Subject: Document for beginners using BITNET Subj: BioBit No 17 (Bitnet for the complete i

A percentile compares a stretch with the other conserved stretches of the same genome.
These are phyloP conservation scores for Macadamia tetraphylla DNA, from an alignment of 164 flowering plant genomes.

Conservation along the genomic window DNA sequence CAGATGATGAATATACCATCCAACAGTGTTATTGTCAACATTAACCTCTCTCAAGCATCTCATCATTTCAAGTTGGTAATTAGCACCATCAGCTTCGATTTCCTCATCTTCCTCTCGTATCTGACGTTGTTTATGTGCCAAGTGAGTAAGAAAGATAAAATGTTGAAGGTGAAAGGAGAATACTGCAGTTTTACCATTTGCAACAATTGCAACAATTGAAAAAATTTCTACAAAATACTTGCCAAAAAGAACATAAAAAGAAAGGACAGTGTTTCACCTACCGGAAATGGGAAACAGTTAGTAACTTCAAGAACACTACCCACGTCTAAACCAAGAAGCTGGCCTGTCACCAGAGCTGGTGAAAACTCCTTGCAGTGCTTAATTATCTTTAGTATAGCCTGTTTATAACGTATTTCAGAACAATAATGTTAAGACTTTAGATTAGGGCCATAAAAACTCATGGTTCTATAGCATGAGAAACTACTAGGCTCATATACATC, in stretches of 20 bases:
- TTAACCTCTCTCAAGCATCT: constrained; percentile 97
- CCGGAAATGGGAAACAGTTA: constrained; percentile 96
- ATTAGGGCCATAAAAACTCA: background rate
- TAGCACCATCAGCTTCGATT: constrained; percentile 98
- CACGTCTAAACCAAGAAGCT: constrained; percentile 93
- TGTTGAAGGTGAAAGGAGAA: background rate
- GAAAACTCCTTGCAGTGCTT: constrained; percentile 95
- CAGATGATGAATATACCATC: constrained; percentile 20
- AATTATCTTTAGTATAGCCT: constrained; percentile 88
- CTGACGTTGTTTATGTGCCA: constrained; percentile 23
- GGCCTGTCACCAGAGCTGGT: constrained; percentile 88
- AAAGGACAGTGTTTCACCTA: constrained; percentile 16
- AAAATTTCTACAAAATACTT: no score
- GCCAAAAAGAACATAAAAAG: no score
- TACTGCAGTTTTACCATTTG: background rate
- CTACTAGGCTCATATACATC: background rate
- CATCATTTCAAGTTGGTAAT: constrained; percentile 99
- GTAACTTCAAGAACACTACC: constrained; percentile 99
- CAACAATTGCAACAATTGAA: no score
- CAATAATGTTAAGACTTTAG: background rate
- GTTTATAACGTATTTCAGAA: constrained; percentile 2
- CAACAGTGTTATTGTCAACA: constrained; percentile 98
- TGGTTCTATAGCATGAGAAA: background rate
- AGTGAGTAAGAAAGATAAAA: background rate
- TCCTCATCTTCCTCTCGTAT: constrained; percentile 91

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From: B_FOLEY@UVMVAX.BITNET Subject: Document for beginners using BITNET From: IN%"BIO-NAUT@IRLEARN.UCD.IE" 15-OCT-1990 02:49:18.61 Subj: BioBit No 17 (Bitnet for the complete idiot) 1717171717 1717171717 1717171717 1717171717 171 171 171 171 171717171 171 1717171717 171717171 171 171717171 171717171 1717171717 171717171 171 171 171 171 171 171 171 171 171 171 1717171717 171 1717171717 1717171717 171 171 1717171717 171 1717171717 1717171717 171 171 No 17 %%%%%%%%%%%%%%%%%%%%%%%%%%%%%%%%%%%%%%%%%%%%%%%%%%%%%%%%%%%%%%%%%%%% INDEPENDENT "bionaut" NEWSLETTER << EDITED BY ROBERT HARPER >> %%%%%%%%%%%%%%%%%%%%%%%%%%%%%%%%%%%%%%%%%%%%%%%%%%%%%%%%%%%%%%%%%%%% Summer is over. Good things are happening on the net once again. There has been a new release of "BITNET for the complete idiot". Things are therefore not too bad. I know I did not write this network clasic. I know it is long... but it is so good and covers so many things, it would be a waste not to give it some airplay. And since the documentation says that if you inform the author you can include it in a newsletter then that is enough justification to put it out on BIONAUT.... RIGHT!!! No more talk. Ladies and gentlemen may I present for your education, edification and entertainment the one... the only... BITNET USERHELP. Rob "standing on the shoulders of a giant you see much further" Harper _ __- __--- The __----- BITNET __------- Services ___________ Library BITNET USERHELP ******************************************************************************* August, 1989 "Oh no! Another Version of the Completely Revised Edition" This document has been written for new users of BITNET services. A quick perusal of the text here should familiarize you with the basic concepts behind BITNET and how to communicate with people through it. A longer look will show you the many types of information services available in the network and explain how to access them. If the information presented here is confusing or incomplete, please send a note to the author, Christopher Condon, at address BITLIB@YALEVM. Likewise, if you find this document useful and would like to reprint it in part or whole, (in a newsletter or local documentation, for example) we have no objection as long as you inform the author. A companion file to this is BITNET SERVERS, which lists the currently available servers and services. Instructions for receiving the latest versions of SERVERS and USERHELP appear at the bottom of this document. In addition to these files, you should consult your local computer center staff and online documentation for additional information. Here is a rundown of the topics covered: 1. Tools for Communication BITNET for the Compleat Idiot Messages Files Mail 2. Servers and Services What the Heck is a Server, Anyway? File Servers User Directory Servers Forums, Digests, and Electronic Magazines List Servers Relays 3. Beyond BITNET Other Networks More on Gateways 4. In Conclusion Suggested Reading ********* * * Tools for Communication * * * * Part 1 * * * * BITNET for the Compleat Idiot ********* If you intend to make any sense out of this document, you should first have a basic understanding of some computer concepts: mainframes, userids, and the like. Since you are reading this there is a pretty good chance that you understand these things already. If not, go back, read some documentation on your system, get comfortable with "logging on", "editing", and all those other fun activities and *then* you can begin communicating through BITNET. The concepts we present here aren't terribly Earth-shattering, but you shouldn't dive into this totally unprepared either. You should also be a little familiar with the type of hardware and operating system you are using. Most IBM systems in BITNET run VM/CMS. The Digital Equipment VAX systems usually run an operating system called VMS along with a software package called JNET which allows them to communicate via BITNET. We will be referring to VM/CMS and VMS/JNET throughout this document. If you already understand computer networking, you will find this section entirely dull and pedantic. We would advise you to skip to the next part, "Messages". For the rest of you, we'll try to make this quick and painless. The word "computer" still scares many people. When BITNET is described simply as a "computer network", that one word can send chills up your spine. Sometimes a phrase like "communications medium" can make the technology a little more accessible. That is how we like to think of it. It's not some awful computer-techie sort of thing. Rather, it's a tool for communicating with people and exchanging information, just like your telephone, only a little more complex. This doesn't mean that there isn't a lot of gee-whiz technical stuff behind BITNET. If that is the sort of thing that tickles your fancy, you'll find it in this network. The rest of you, however, don't need to know the gory details in order to use BITNET effectively. That mainframe you log onto is connected to mainframes at other universities and institutions. The connection is usually a high-speed leased line, a special sort of telephone connection. You might say that these computers are always on the phone with each other. Our particular network is what is known as a "store and forward" network. This means that if I send something to someone in Los Angeles, the computers in the network between Connecticut and California will store and forward it from computer to computer until it reaches it's destination. In BITNET, there is only one way from "Point A" to "Point B". A small piece of the network might look like this: --- --- --- | A |--| B |--| C | --- --- --- | --- --- --- --- --- | D |--| E |--| F |--| G |--| H | --- --- --- --- --- | | --- --- --- --- | I |--| J | | K |--| L | --- --- --- --- | --- --- | M |--| N | --- --- Those boxes represent computers in the network, and the dashes between them are the leased lines. If I am at computer "A" and I send a file to someone at computer "N" it would travel the following path: A-B-D-E-F-G-K-N Each of the computers in BITNET is called a "node" and has a unique name that identifies it to the other nodes. For example, one of the mainframe computers at Yale has the nodename YALEVM. You might liken this to a state or country abbreviation: In the postal service: CT = Connecticut In BITNET: YALEVM = Yale University IBM 3083 Your userid in combination with the name of your node is your "network address". It is usually written in the format userid@node (read "userid at node"). For example, the name of my node is YALEVM, and my userid is CONDON. Therefore, my network address is CONDON@YALEVM. If I know the userid@node of someone in the network, I can communicate with that person, and he/she can communicate with me. The same goes for you. All you need to know are a few commands. ********* * * Tools for Communication * * * * Part 2 * * * * Messages ********* There are three basic methods of communicating via BITNET: MESSAGE, FILE, and MAIL. The reason you would choose one over the other for a particular application will become clear after a little explanation. The MESSAGE (sometimes called "interactive message") is the fastest and most convenient method of communication available through BITNET. It is the network's equivalent of a telephone conversation. The difference is that the words are typed instead of spoken. The message you type is transmitted immediately (well, quickly) to its destination. In BITNET this destination is the network address (userid@node) of the person you want to contact. If the person you are contacting is logged on, the message will be displayed on their screen. If not, their computer will tell you so. In this case, your message is lost forever. In other words, no one is there to answer the phone. However, many people run a program which will act like an answering machine and hold your message until they log on. The syntax to send messages depends on your computer and system software. People on VM/CMS systems would type something like this: TELL userid AT node message For example: TELL KRISTEN AT MARIST Hey Kristen, What's up? +------ +----- +---------------------- | | | | | +----------- the message you are sending | | | +------------------ the node of the recipient | +----------------------------- the userid of the recipient People on VAX/VMS systems using the JNET networking software would use this syntax: SEND userid@node "message" For example: SEND KRISTEN@MARIST "Hey Kristen, What's up?" +------ +----- +------------------------ | | | | | +-------------- the message you are sending | | | +--------------------- the node of the recipient | +----------------------------- the userid of the recipient The quotes around the message are optional. However, the JNET networking for VAX/VMS will translate your entire message into upper-case characters if you DO NOT use them. Many people find receiving messages like that extremely annoying. You should consult your local system documentation for more information on TELL or SEND and their capabilities. When a message arrives on your screen, it will look something like this: FROM MARIST(KRISTEN): Hello! It's been a while, no? Now for the disadvantages: Text sent by message must be short. In general, your message length can be one line, about the width of your screen. In other words, you won't be sending someone a copy of your thesis via the TELL command. Also, you can only communicate with someone in this way when they are logged on. Considering time zone differences, this is often quite inconvenient. Lastly, there is the problem of links. If the connection to the node you want to contact is broken (by, for example, a disconnected phone line), you receive an error message and whatever you sent is gone. However, this does not make messages totally useless. As you will see later on, TELL and SEND are extremely helpful in accessing the many services in BITNET. ********* * * Tools for Communication * * * * Part 3 * * * * Files ********* FILES are another way to communicate over BITNET. The text files and programs that you store on your computer can be transmitted to users at other nodes. People on VM/CMS systems would use a syntax like this: SENDFILE filename filetype filemode userid AT node For example: SENDFILE BITNET USERHELP A KRISTEN AT MARIST +---------------- +---------------- | | | +------- the address of the recipient | +------------------------- the file you are sending The syntax for VMS/JNET systems is quite similar: SEND/FILE filename.extension userid@node For example: SEND/FILE BITNET.USERHELP KRISTEN@MARIST +--------------- +------------- | | | +-------- the address of the recipient | +------------------------- the file you are sending The file sent is stored in the "electronic mailbox" of the recipient until he/she logs on. People on VM/CMS systems would use the RECEIVE or RDRLIST commands to process files sent to them in this way. People on VAX/VMS systems would use the RECEIVE command. You should check your local documentation for information on these commands. SEND/FILE and SENDFILE are useful for sending programs or large volumes of data over the network. However, they shouldn't be used for everyday communication. The MAIL utilities (covered below) are much more accessible. ********* * * Tools for Communication * * * * Part 4 * * * * Mail ********* Luckily the other form of BITNET communication has been given a very apt name: MAIL (often called "electronic mail" or "e-mail"). The simile is a good one. Just like regular postal service mail ("snail mail"), you provide an address, return address, and text. Software for sending mail software differs from site to site, so you will have to look in your local documentation for information. However, we may be able to shed some light on what most mail looks like and how it works. Mail files are really just specially formatted text files. The feature that makes them different is the "mail header". This tells a BITNET system and your mail software that it is not a regular text file. It looks something like this: The address of the recipient | The subject | | | Your address | | | | | Todays date | | | | | | | Date: Fri, 10 Sep 88 23:52:00 EDT <--+ | | | From: Ted Kord <-----+ | | Subject: COBOL declared illegal <--------+ | To: Kristen Maryrose Shaw <-----------+ An entire mail message would look like this: +---------------- Mail header | | Date: Fri, 10 Sep 88 23:52:00 EDT | From: Ted Kord | Subject: COBOL declared illegal | To: Kristen Maryrose Shaw + ======================================================================== + Have you seen the newspapers? Is this good news, or what? I think that | the ramifications are startling. This is one more step on the road to a | higher civilization. We may make it out of the Computer Age yet. Or is | it the Space Age? I keep forgetting... | +---------------- Mail text Mail has a number of advantages. The size of a mail file is limited only by your long-windedness (however, we don't recommend that you transmit anything longer than 3000 lines). If the person at the destination address is not logged on, the message will be stored until they read it. If the links to that particular node are disconnected, your mail will be held until it can get through. Also, mail is the only way you can communicate with people in networks outside of BITNET. The disadvantage of mail is that it is, indeed, slower than messages. The longer your mail file, the longer it will take to get from Point A to Point B. If your mail is less than 100 lines you won't have to worry about that. ********* * * Servers and Services * * * * Part 1 * * * * What the Heck is a Server, Anyway? ********* One of the first things experienced BITNET users will tell you about is the variety of file servers, list servers, relays, and so on. They might describe them to you as "virtual machines" or "server machines". This kind of talk makes plenty of sense if you are a typical computer nut, but for the novice this terminology might as well be Gaelic. Luckily, the concept is really very simple, despite everyone's efforts to make it confusing. A "server" is a userid much like yours. It may exist on your computer (node) or on some other BITNET node. The people who set up this userid have it running a program that will respond to your commands. This is a "server". The commands you send and the way in which the server responds to them depends on the particular program being run. For example, the servers NETSERV@MARIST and LISTSERV@BITNIC offer different types of services, and so require different commands. The various kinds of servers are described later in this document. You can send your commands to servers in one of two formats: MAIL or MESSAGE. Not all servers accept commands via both formats, but this information is included in the document BITNET SERVERS. People on VM/CMS systems would send commands something like this: TELL userid AT node command For example: TELL NETSERV AT MARIST HELP People on VAX/VMS systems using the JNET networking software would use this syntax: SEND userid@node "command" For example: SEND NETSERV@MARIST "HELP" Many servers can also accept commands via mail. Indeed, some will only accept your commands in that format. The syntax for the commands you send remain the same. You send mail to the server as if you were sending the mail to a person. The text of your message would be the command. Some servers will take the command as the first line of a text message, others require it in the "Subject:" line. Some servers will accept more than one command in a mail message, others will take only one. Here is an example of a mail message sent to LISTSERV@BITNIC requesting a list of files: Date: Fri, 10 Sep 88 23:52:00 EDT From: Rebecca Estelle Shaw To: Listserv ======================================================================== INDEX Throughout this document we will use examples where commands are sent to servers via message. However, for many of the cases we will present you have option of using mail. The choice is up to you. There are two particularly confusing aspects of servers of which you should be aware. First, servers in the same category (say, file servers) do not always accept the same commands. Many of them are extremely different. Others are just different enough to be annoying. There are many approaches to setting up a server, and everyone is trying to build a better mousetrap. The second problem is that there are many servers that fill two, sometimes three categories of server. For example, LISTSERV works as a list server and a file server. Many LISTSERVs have been modified to act as user directory servers as well. If you don't understand this terminology, bear with us. The best is yet to come... ********* * * Servers and Services * * * * Part 2 * * * * File Servers ********* Remember that a server runs on a userid much like yours. Like your userid, it has many capabilities, including the ability to store files. The program that a file server runs enables it to send you files from its directory, as well as a list of files available. These may be programs or text files. Those of you with PCs and modems would liken these servers to dial-up bulletin boards. You will generally send three types of commands to a file server. The first type is a request for a list of files the server offers. The second is a request that a specific file be sent to your userid. The third, and most important is a HELP command. The HELP command is very important because it is one of the few commands that almost all servers accept, no matter what the type. Because the commands available differ from server to server, you will often find this indispensable. Sending HELP to a server will usually result in a message or file sent to your userid listing the various commands and their syntax. You should keep some documentation handy until you are comfortable with a particular server. To request a list of files from a server, you will usually send it a command like INDEX or DIR. The list of files will be sent to you via mail or in a file. For example: VM/CMS: TELL LISTSERV AT BITNIC INDEX VMS/JNET: SEND LISTSERV@BITNIC "INDEX" To request a specific file from the list you receive, you would use a command like GET or SENDME. For example to request the file BITNET USERHELP from LISTSERV@BITNIC you would type on of the following: VM/CMS: TELL LISTSERV AT BITNIC SENDME BITNET USERHELP VMS/JNET: SEND LISTSERV@BITNIC "SENDME BITNET USERHELP" In many cases the files are organized into subdirectories or filelists. This can make requesting a file more complicated. As always, this makes it even more essential that you keep documentation about a particular server handy. Some file servers offer programs that you can run which will send commands to the server for you. ********* * * Servers and Services * * * * Part 3 * * * * User Directory Servers ********* User directory servers are offered for two reasons: One is to help you locate the network of address of a specific individual. Another is to help you find people in BITNET with various interests. You might call them the "phone books" of the network. There are a number of user directory servers in BITNET. Unfortunately, few of them accept the same commands or respond in the same way. Worse, there is no guarantee that an individual you are looking for is registered on a particular user directory server. There is (as yet) no central user directory server or requirement for people to be registered in one. Given these problems, you might wonder what good these servers are at all. They are disparate, disorganized, and often difficult to access. However, if you have a good idea of who or what you are looking for they can be useful. For example, let's say I am looking for the network address of Scott Free. He may or may not be registered with one of many user directory servers. Searching all of them would be time-consuming, considering the number of servers. However, this time I'm lucky, because I have some information: 1. Scott Free goes to Drew University. 2. The nodename for Drew is DREW. 3. There just *happens* to be a user directory server at Drew. The lucky point here is that Drew University has a user directory server. There is a good chance that Scott may be registered there. I retrieve the documentation for NAMESERV@DREW (remember the HELP command?) and send a query: VM/CMS: TELL NAMESERV AT DREW SEARCH/NAME Scott Free VMS/JNET: SEND NAMESERV@DREW "SEARCH/NAME Scott Free" Unfortunately, there is no entry for "Scott Free" and I am stuck. I call up Scott and ask him for his network address. However, just because Scott didn't register himself with the server doesn't mean you shouldn't. Some user directory servers allow people at other nodes to register themselves. Others do not. At this point we recommended that you register yourself with UMNEWS@MAINE (the Bitnauts List), a NETSERV user directory server, or NAMESERV@DREW. More information on these servers is available in BITNET SERVERS and via their HELP commands. I'll use NAMESERV@DREW as an example of how user directory servers take your registration. However, you should note that these commands are specific to this server. The syntax to register myself would be: VM/CMS: TELL NAMESERV AT DREW REGISTER first last keywords VMS/JNET: SEND NAMESERV@DREW "REGISTER first last keywords" For example: VM/CMS: TELL NAMESERV AT DREW REGISTER Chris Condon cars money VMS/JNET: SEND NAMESERV@DREW "REGISTER Chris Condon cars money" I entered only two keywords there ("cars" and "money") but I could have entered as many as five. These are useful when people make searches not for individuals but for groups of people with the same interests. For example, if I were looking on NAMESERV@DREW for people with an interest in "money", I would have used a command like this: VM/CMS: TELL NAMESERV AT DREW SEARCH/FIELD MONEY VMS/JNET: SEND NAMESERV@DREW "SEARCH/FIELD MONEY" ********* * * Servers and Services * * * * Part 4 * * * * Forums, Digests, and Electronic Magazines ********* The idea of mailing lists has been given new life with the advent of computer networks. Most of us are on mailing lists, be they for magazines, bills, or those silly pamphlets you get from your Senator. Computers have brought a whole new degree of speed and functionality to mailing lists, as you will see. In BITNET, mailing lists are used mainly to keep people with similar interests in contact. There are several formats in which this contact can take place. These are "forums", "digests", and "electronic magazines". FORUMS are a good example of how the utility of mailing lists has been expanded in BITNET. Let's say that you have subscribed to a forum for people interested in COBOL (gack!). How you could subscribe to such a list will be described later. Someone (anyone!) on the mailing list sends mail to a server where the list is kept. This server forwards the mail to all of the people in the forum. When mail from a forum arrives in your computer mailbox, the header will look much like this: Date: Fri, 10 Sep 88 23:52:00 EDT Reply-To: COBOL Discussion List Sender: COBOL Discussion List From: Ted Kord Subject: No More Perform-Through-Varyings! To: Daniel Lawrence Shaw ======================================================================== This looks a little confusing, but there really isn't much to it. In this example, Ted Kord ("From:") sent mail to the COBOL-L list address. This server then forwarded the mail to everybody on the list, including Daniel Lawrence Shaw ("To:"). Note the line named "Reply-To:". This line tells your mail software that when you reply to the note that the reply should go to the list... meaning *everybody* on the list. People will in turn reply to your mail, and you have a forum. This is usually very interesting, but it can lead to problems. First among these is the volume of mail you can receive. If you are in a very active forum, you can get 50 or more pieces of electronic mail in a single day. If you are discussing a controversial or emotional topic, expect more. Many people have a tendency to "flame". The speed and immediacy of electronic mail makes it very easy to whip out a quick, emotional, response, to which there will be similar replies. We advise you to take some time and think out your responses to forum postings before inadvertently starting a "flame war". DIGESTS provide a partial solution to the these problems. In this case, mail that is sent to a mailing list is stored rather than sent out immediately. At some point a the "Moderator" for the list organizes and condenses all of the correspondence for the day or week. He then sends this out to the people on the mailing list in one mailing. The drawback with this setup is that it requires a lot of human intervention. If the moderator gets sick, goes on vacation, or quits, activity for a particular digest can come to a screeching halt. ELECTRONIC MAGAZINES take the digest concept a step further. These mailing lists actually mimic the organization and format of "real" magazines. BITNET is used as a convenient and inexpensive distribution method for the information they contain. The frequency of distribution for these electronic magazines ranges from weekly to quarterly to whenever-the-editor-feels-like-it. This is the most formal, structured form of BITNET communication. Where a digest is simply a group of letters organized by topic, an electronic magazine includes articles, columns, and features. Perhaps the only feature of paper magazines that they do *not* include is advertisements. ********* * * Servers and Services * * * * Part 5 * * * * List Servers ********* In the previous section we mentioned servers that are used to control mailing lists. As you might guess, a server that performs this function is called a "list server". Most of these have the terribly original userid of LISTSERV. One of these servers can control subscriptions to many mailing lists. The most difficult concept behind list servers is the difference between a LISTSERV and its list-ids. When you subscribe to a mailing list, you send the appropriate command to a LISTSERV. When you want to communicate to the people on the mailing list, you send mail to the list-id. For example, there is a list named LIAISON. To subscribe to this list, you would send a command to LISTSERV@BITNIC. You could then correspond with people on that mailing list by sending mail to LIAISON@BITNIC. LIAISON is a list-id, a "satellite" of the LISTSERV. We mention this because many people make the mistake of sending commands by mail to list-ids. This annoys people to no end and creates a lot of unnecessary network traffic. To subscribe to a lists, you would send a LISTSERV a SUBSCRIBE command, which has the following syntax: SUBscribe listname your_full_name In this example, Kristen Shaw is sending LISTSERV@BITNIC the command to subscribe to LIAISON: VM/CMS: TELL LISTSERV AT BITNIC SUB LIAISON Kristen Shaw VMS/JNET: SEND LISTSERV@BITNIC "SUB LIAISON Kristen Shaw" If you misspell your name when entering a SUBscribe command, simply re-send it with the correct spelling. To delete her name from the mailing list, Kristen would enter an UNSUBscribe command: VM/CMS: TELL LISTSERV AT BITNIC UNSUB LIAISON VMS/JNET: SEND LISTSERV@BITNIC "UNSUB LIAISON" Those are the basic commands you need to know in order to access LISTSERV controlled mailing lists. However, LISTSERV has a multitude of features, so we (of course) encourage you to read the LISTSERV documentation. *NOTE* If you are on a VAXcluster, you should send SUBSCRIBE and UNSUBSCRIBE commands to LISTSERV via MAIL. ********* * * Servers and Services * * * * Part 6 * * * * Relays ********* Relay might be one of the tougher types of servers to understand. If you have used the CB Simulator on CompuServe you will catch on to the concept quickly. The idea behind Relay is to allow more than two people to have conversations by interactive message. Without Relay-type servers, this would not be possible. Let's set up a scenario: Kristen, Daniel, and Rebecca are at different nodes. Any two of them can have a conversation through BITNET. If the three of them want to talk, however, they have a problem. Daniel can send Rebecca messages, but Kristen can't see them. Likewise, Kristen can send Daniel messages, but then Rebecca is in the dark. What they need is a form of teleconferencing. Hence, Relays. Each of these users "signs on" to a nearby Relay. They can pick a channel, much like a CB. Instead of sending his messages to Kristen or Rebecca, Daniel sends his messages to the Relay. The Relay system then sends his messages to *both* Kristen and Rebecca. The other users can do the same. When they are done talking, they "sign off". Relays can distinguish commands from the text of your messages because commands are prefixed with a slash "/". For example, a HELP command would look like this: VM/CMS: TELL RELAY AT UTCVM /HELP VMS/JNET: SEND RELAY@UTCVM "/HELP" A message that is part of a conversation would be sent like so: VM/CMS: TELL RELAY AT UTCVM Hello there! VMS/JNET: SEND RELAY@UTCVM "Hello there!" When you first start using Relay, you must register yourself as a Relay user using the /SIGNUP or /REGISTER commands: VM/CMS: TELL RELAY AT UTCVM /REGISTER Daniel Shaw VMS/JNET: SEND RELAY@UTCVM "/REGISTER Daniel Shaw" You can then sign on. You can use a nickname, much like CB users have "handles". In the following example, someone is signing on to channel 10 with a nickname of "Fuzzyman": VM/CMS: TELL RELAY AT UTCVM /SIGNON Fuzzyman 10 VMS/JNET: SEND RELAY@UTCVM "/SIGNON Fuzzyman 10" You can then start sending the Relay the text of your messages: VM/CMS: TELL RELAY AT UTCVM Good evening. VMS/JNET: SEND RELAY@UTCVM "Good evening." Relay messages will appear on your screen like this. Note the nickname near the beginning of the message. When you send conversational messages to the Relay, it automatically prefixes them with your nickname when it forwards it to the other users: FROM UTCVM(RELAY): Hello Fuzzyman. You can find out who is on your channel with a /WHO command. In the following example, someone is listing the users on Channel 10. VM/CMS: TELL RELAY AT UTCVM /WHO 10 VMS/JNET: SEND RELAY@UTCVM "/WHO 10" The response from the Relay would look like this: FROM UTCVM(RELAY): Ch UserID @ Node Nickname FROM UTCVM(RELAY): 10 BONJJ524@CCNYVME ( Karl ) FROM UTCVM(RELAY): 10 UARE6641@NDSUVM1 ( Buzzard ) FROM UTCVM(RELAY): 10 QNDIPC41@HENTHT5 ( Wandjina ) FROM UTCVM(RELAY): 10 BITLIB@YALEVM ( Fuzzyman ) FROM UTCVM(RELAY): 10 EETDEE60@JLIVM ( Dr_Fate ) FROM UTCVM(RELAY): 10 PSYUY948@WATDCS ( John_Cage) FROM UTCVM(RELAY): 10 BECCA@YALEVM ( Rebecca ) FROM UTCVM(RELAY): 10 EDTCAI@CORNELLA ( Nightwing) When you are done with your conversation, you can sign off the Relay: VM/CMS: TELL RELAY AT UTCVM /SIGNOFF VMS/JNET: SEND RELAY@UTCVM "/SIGNOFF" There are several commands for listing active channels, sending private messages, and so on. When you first register as a Relay user, you will be sent documentation. You can also get this information with the /INFO command. To determine which Relay serves your area, send any of the Relays listed in BITNET SERVERS the /SERVERS command. Also, because of BITNET message and file traffic limits, many Relays are only available during the evening and weekends. ********* * * Beyond BITNET * * * * Part 1 * * * * Other Networks ********* BITNET, as you probably know, is not the only computer network in the world. What you might be startled to find out, however, is that when you have access to BITNET you also have access to many other networks as well. Unfortunately, the methods for communicating with people in these other networks are not as diverse or simple as the ones described earlier. This aside, BITNET links to other networks give you access to people and services you couldn't contact otherwise (or at least without great expense). That alone should make learning a bit about them worthwhile. Earlier on we compared BITNET nodenames to state abbreviations. We can take that a step further by thinking of BITNET as a country. The links between nodes (the "states") might be the highway system. Another network (a "country") is connected to our highway system at one point, which is called a "gateway". The guards (software) at the border are not particularly smart and will only let through mail. Interactive messages and plain files can't get through. The people in these other networks have addresses just like yours, but you need to specify something extra in order to get mail to them. A userid@node address is not enough, because that doesn't tell the BITNET mail software what network that node is in. Therefore, we can extend the network address with a code that identifies the destination network. In this example, the destination network is ARPANET, the code for which is ARPA. BECCA@SRI-NIC.ARPA +---- +------ +--- | | | | | +-------------------- the network | | | +---------------------------- the node | +---------------------------------- the userid That is about as simple as an address from another network gets. Generally they are more complex. Because of the variety of networks there can be no example which will show you what a "typical" address might be. However, you shouldn't have to let it worry you too much. If someone tells you that his network address is CONDON@VENUS.YCC.YALE.EDU, just use it like that with your mail software. As long as you understand that the mail is going to another network and that the transit time will be longer than usual, you should have few problems. ********* * * Beyond BITNET * * * * Part 2 * * * * More on Gateways ********* We talked a little about gateways in the previous section, but didn't get in to too much detail. This is because the subject can get a little complex at times. Or rather, understanding gateways isn't difficult, but interpreting network addresses that use them can be. In our previous example, an address for someone in another network looked like this: BECCA@SRI-NIC.ARPA This address tells your networking software that your letter should go to someone in another network. What you might not realize is that your networking software "knows" that the address for the gateway to ARPA may be at, say, JLIVM. It might extend the address to look something like this: BECCA%SRI-NIC.ARPA@JLIVM +---- +------ +--- +---- | | | | | | | +--------------- the node of the gateway | | | | | +-------------------- the network | | | +---------------------------- the node | +---------------------------------- the userid The gateway is a server machine (userid@node) that transfers files between the two networks. In this case, it is ARPA@JLIVM. Note that the "%" replaces the "@" from our previous example. This is because BITNET networking software cannot handle addresses with more than one AT sign (@). When your mail gets to the gateway the "@JLIVM" would be stripped off, and the "%" would be turned back into a "@". If this is so automatic, why do you need to know this? Because in many cases your networking software is not smart enough to know that the gateway for IZZYNET is at BLEGGAVM. If this is the case, you have to type out the whole address with all of the interesting special characters. In many cases gateway to a network may be in another network. In this example, we are sending mail to MICKEY at node PLUTO in SHOENET. The gateway to the network is in, say, ARPAnet. Our networking software is smart enough to know where ARPA gateway is, so the address would look something like this: MICKEY%PLUTO.SHOENET@SRI-NIC.ARPA +----- +---- +------ +------ +--- | | | | | | | | | +----- the network of the gateway | | | | | | | +------------- the node of the gateway | | | | | +--------------------- the network | | | +--------------------------- the node | +---------------------------------- the userid As you can see, these addresses can get pretty long and difficult to type. The only consolation is perhaps that your address probably looks just as bad to the people in the destination network! ********* * * In Conclusion * * * * Part 1 * * * * Suggested Reading ********* Don't stop here. This document was written to get you started as a BITNET user, but there is quite a bit more that you can read to use the network to its full potential. First of all, I recomend that you look over BITNET SERVERS, the list of all the different servers and services in BITNET. Likewise, I suggest that you subscribe to NetMonth. Instructions on how to get these files are located at the end of this document. Per usual, all of these files are free. It goes without saying (but I'll say it anyway) that you should read the documentation for whatever servers you try to use, even if you only look over a simple list of commands. It's better than nothing. Below are listed some files from the NETINFO FILELIST on LISTSERV@BITNIC which will provide further information on some of the topics I went over earlier. You can get them by sending the following command to LISTSERV@BITNIC via mail or interactive message: SENDME filename filetype. For example: SENDME MAIL MANNERS CHAT ANALYSIS - This is the original document by Henry Nussbacher which explained why old-style Chat machines were a danger to the network. This controversy prompted the develpment of Relay. BITNET CHARTER - The original BITNET Charter. BITNET OVERVIEW - A short document explaining the purpose of BITNET. MAIL MANNERS - Must reading!!!! This document explains the dos and don'ts of using electronic mail in BITNET (or any other network for that matter!). INFOREP LISTINGS - Each BITNET site has a person who is responsible for distributing information about the network and helping out users (the Inforep). If you don't know who your Inforep is, this document will tell you. LISTSERV GROUPS - A list of all the different mailing lists available via the BITNET LISTSERVs. ARPANET SIGS* - (ARPANET SIGS01, etc.) This is a list of all the mailing lists in the Internet, including many from BITNET. There is a certain amount of overlap between these files and LISTSERV LISTS. ******************************************************************************* To receive the latest version of BITNET USERHELP, send the following command to NETSERV@BITNIC, LISTSERV@MARIST, or LISTSERV@CMUCCVMA via mail or message: GET BITNET USERHELP Likewise, you can get the latest version of BITNET SERVERS by sending one of those servers the command GET BITNET SERVERS. If you want to get updates to BITNET USERHELP and BITNET SERVERS automatically, subscribe to NetMonth magazine, "The Independent Guide to BITNET". It is, of course, free. To subscribe, send the following command to LISTSERV@MARIST: SUBSCRIBE NETMONTH your_full_name For example: SUBSCRIBE NETMONTH Danny Shaw ******************************************************************************* This document (c) 1988 Christopher Condon and Yale Computer Center *******************************************************************************